**Sealed! Anamorphic Full Screen. English Language with optional Spanish subtitles.
Special Features include:
Candy: The Path to Wild Abandon
Writing on the Wall
Candy's Poem in Motion
Audio Commentary with director Neil Armfield and writer Luke Davies
We’ve all seen movies that circulate around addiction, whether it be substance abuse or recreational activities. The success of their messages can either scare the pants off an audience, urging them to never go down that path, or pull recovering addicts into a reminiscing spell. But Candy is somewhat different. Directed by Neil Armfield and co-written by the novel’s author, Luke Davies, it is a story more about the addiction of being loved and its consequences than of substance abuse.
Heath Ledger plays Dan, a sensitive, almost puppy-like poet who is addicted to heroin. Candy, played by Abbie Cornish, is an artist who falls madly in love with Dan and all of his habits, including the drug. Together they think they’ve found a bliss and complacency unlike anything they’ve ever experienced that would be the envy of any romantic, as well as a "secret glue" holding their world together. Though this euphoria is aided by the opiate, the real drug they fall under the influence of is their infatuation with one another.
The plot unfolds in a calm, linear manner, maneuvering between their comic and desperate efforts to steal from ATMs and snatch appliances to pawn for cash. Their fallbacks in terms of money droughts include Casper (Geoffrey Rush), Dan’s gay and well-to-do mentor who is a chemistry teacher and finds a way to make his own liquid heroin, and Candy’s parents, whom they deceive in order to get money. The two get married and everything seems wonderful until theft, lies, and neediness can no longer keep up with their habit. It is at this time that Candy dives into prostitution, making their relationship a disaster and destroying the boundaries that made the two feel comfortable and balanced.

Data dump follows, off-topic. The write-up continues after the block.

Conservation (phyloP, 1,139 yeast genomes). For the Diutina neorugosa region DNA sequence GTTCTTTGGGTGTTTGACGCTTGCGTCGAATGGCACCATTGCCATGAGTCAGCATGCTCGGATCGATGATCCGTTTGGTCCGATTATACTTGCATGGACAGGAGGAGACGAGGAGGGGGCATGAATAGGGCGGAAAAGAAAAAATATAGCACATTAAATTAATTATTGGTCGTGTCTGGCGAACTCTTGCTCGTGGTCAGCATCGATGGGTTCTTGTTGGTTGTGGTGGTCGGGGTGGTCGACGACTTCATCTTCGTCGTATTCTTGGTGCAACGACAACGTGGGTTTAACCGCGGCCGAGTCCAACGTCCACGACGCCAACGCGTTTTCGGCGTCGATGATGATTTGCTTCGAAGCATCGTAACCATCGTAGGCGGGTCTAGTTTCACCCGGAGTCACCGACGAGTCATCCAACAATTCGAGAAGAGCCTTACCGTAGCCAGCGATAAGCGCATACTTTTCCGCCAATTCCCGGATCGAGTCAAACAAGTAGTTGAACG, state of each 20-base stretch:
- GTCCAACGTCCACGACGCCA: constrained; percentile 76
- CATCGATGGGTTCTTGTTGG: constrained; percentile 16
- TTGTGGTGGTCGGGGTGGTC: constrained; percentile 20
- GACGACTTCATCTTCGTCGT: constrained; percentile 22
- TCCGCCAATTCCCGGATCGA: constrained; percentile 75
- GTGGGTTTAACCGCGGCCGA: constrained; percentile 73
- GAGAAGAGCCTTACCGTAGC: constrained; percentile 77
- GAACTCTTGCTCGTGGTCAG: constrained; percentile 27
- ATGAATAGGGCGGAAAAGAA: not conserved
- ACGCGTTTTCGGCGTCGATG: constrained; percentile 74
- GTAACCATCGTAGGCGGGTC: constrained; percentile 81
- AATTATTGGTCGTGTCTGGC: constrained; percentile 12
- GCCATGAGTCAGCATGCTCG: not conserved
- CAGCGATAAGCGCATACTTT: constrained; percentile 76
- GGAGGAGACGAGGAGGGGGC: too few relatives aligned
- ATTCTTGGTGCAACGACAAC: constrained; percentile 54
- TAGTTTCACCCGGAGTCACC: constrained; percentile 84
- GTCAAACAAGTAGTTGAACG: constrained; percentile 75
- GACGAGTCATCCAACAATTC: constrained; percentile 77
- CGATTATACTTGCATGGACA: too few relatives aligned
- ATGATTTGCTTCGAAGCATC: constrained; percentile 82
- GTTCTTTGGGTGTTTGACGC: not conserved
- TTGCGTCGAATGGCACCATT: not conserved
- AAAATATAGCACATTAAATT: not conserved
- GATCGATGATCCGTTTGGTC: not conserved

The strengths of Candy rest in the film’s performances. Unlike the book, which plays more to Dan’s aggressive and selfish demeanor, the script allowed for Dan's more delicate and vulnerable spirit to be shown, rather than revisiting the clich